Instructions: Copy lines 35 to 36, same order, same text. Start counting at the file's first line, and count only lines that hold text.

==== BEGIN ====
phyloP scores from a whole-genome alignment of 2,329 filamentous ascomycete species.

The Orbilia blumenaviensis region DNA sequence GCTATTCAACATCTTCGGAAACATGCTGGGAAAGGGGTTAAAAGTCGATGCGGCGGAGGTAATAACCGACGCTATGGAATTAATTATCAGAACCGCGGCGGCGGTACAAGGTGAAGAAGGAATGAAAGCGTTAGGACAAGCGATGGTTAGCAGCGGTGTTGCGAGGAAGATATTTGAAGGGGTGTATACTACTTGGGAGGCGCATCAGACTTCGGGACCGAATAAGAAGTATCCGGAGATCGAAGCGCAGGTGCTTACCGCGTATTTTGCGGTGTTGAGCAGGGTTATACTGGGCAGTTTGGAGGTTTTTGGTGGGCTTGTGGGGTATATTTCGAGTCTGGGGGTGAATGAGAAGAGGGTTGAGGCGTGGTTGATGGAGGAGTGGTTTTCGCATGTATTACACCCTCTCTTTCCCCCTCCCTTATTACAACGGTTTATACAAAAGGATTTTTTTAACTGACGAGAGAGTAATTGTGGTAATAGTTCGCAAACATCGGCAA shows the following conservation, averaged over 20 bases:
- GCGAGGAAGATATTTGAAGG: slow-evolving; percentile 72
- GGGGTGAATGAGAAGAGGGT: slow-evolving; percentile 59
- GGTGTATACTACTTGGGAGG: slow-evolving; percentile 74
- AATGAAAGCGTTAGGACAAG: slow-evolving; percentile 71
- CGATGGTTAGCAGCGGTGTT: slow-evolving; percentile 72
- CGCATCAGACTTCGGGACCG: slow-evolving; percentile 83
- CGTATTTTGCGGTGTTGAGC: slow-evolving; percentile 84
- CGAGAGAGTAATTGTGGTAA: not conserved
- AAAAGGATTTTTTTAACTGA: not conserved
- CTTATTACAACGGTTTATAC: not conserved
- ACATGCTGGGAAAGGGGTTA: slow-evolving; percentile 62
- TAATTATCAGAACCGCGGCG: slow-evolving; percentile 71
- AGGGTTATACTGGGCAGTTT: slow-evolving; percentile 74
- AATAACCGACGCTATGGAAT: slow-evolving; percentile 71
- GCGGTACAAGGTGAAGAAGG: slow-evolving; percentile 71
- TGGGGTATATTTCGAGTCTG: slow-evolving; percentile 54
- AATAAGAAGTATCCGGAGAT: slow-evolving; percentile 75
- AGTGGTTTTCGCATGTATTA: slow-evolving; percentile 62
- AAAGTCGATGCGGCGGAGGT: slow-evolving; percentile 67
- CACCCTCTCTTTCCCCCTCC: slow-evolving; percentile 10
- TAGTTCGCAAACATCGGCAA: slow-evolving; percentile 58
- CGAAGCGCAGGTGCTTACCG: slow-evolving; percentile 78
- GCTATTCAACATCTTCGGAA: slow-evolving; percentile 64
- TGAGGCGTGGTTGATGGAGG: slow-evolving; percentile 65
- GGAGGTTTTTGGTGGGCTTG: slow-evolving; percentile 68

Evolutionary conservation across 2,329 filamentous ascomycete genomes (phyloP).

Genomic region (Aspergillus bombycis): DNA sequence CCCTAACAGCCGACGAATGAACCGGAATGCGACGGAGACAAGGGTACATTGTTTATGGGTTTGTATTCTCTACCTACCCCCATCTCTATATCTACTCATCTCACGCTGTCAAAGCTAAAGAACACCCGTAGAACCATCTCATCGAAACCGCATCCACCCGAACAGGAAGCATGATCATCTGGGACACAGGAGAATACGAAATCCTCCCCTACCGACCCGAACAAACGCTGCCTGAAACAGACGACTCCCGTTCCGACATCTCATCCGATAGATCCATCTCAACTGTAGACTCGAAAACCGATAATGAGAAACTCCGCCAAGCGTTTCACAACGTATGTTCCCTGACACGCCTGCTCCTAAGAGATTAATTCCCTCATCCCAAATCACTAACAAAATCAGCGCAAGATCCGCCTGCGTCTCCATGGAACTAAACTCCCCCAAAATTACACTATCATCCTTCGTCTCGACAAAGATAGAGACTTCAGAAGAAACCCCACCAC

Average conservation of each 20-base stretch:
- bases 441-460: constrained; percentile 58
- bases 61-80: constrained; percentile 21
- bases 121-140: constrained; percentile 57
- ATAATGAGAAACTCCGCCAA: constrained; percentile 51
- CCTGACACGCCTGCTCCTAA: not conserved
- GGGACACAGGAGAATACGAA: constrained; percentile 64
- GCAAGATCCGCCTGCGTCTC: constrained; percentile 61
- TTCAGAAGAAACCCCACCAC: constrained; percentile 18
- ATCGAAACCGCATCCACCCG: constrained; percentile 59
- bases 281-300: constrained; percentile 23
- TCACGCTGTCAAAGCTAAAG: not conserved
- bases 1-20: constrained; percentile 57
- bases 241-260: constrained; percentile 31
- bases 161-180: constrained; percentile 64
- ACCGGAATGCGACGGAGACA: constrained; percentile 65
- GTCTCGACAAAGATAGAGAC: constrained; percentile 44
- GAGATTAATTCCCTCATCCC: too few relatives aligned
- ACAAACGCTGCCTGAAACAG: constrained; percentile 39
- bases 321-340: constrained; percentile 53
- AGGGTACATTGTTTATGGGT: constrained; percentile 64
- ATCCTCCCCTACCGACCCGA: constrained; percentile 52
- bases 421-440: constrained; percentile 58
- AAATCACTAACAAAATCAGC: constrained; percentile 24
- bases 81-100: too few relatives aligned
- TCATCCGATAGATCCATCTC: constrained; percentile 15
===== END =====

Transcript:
- CCTGACACGCCTGCTCCTAA: not conserved
- GGGACACAGGAGAATACGAA: constrained; percentile 64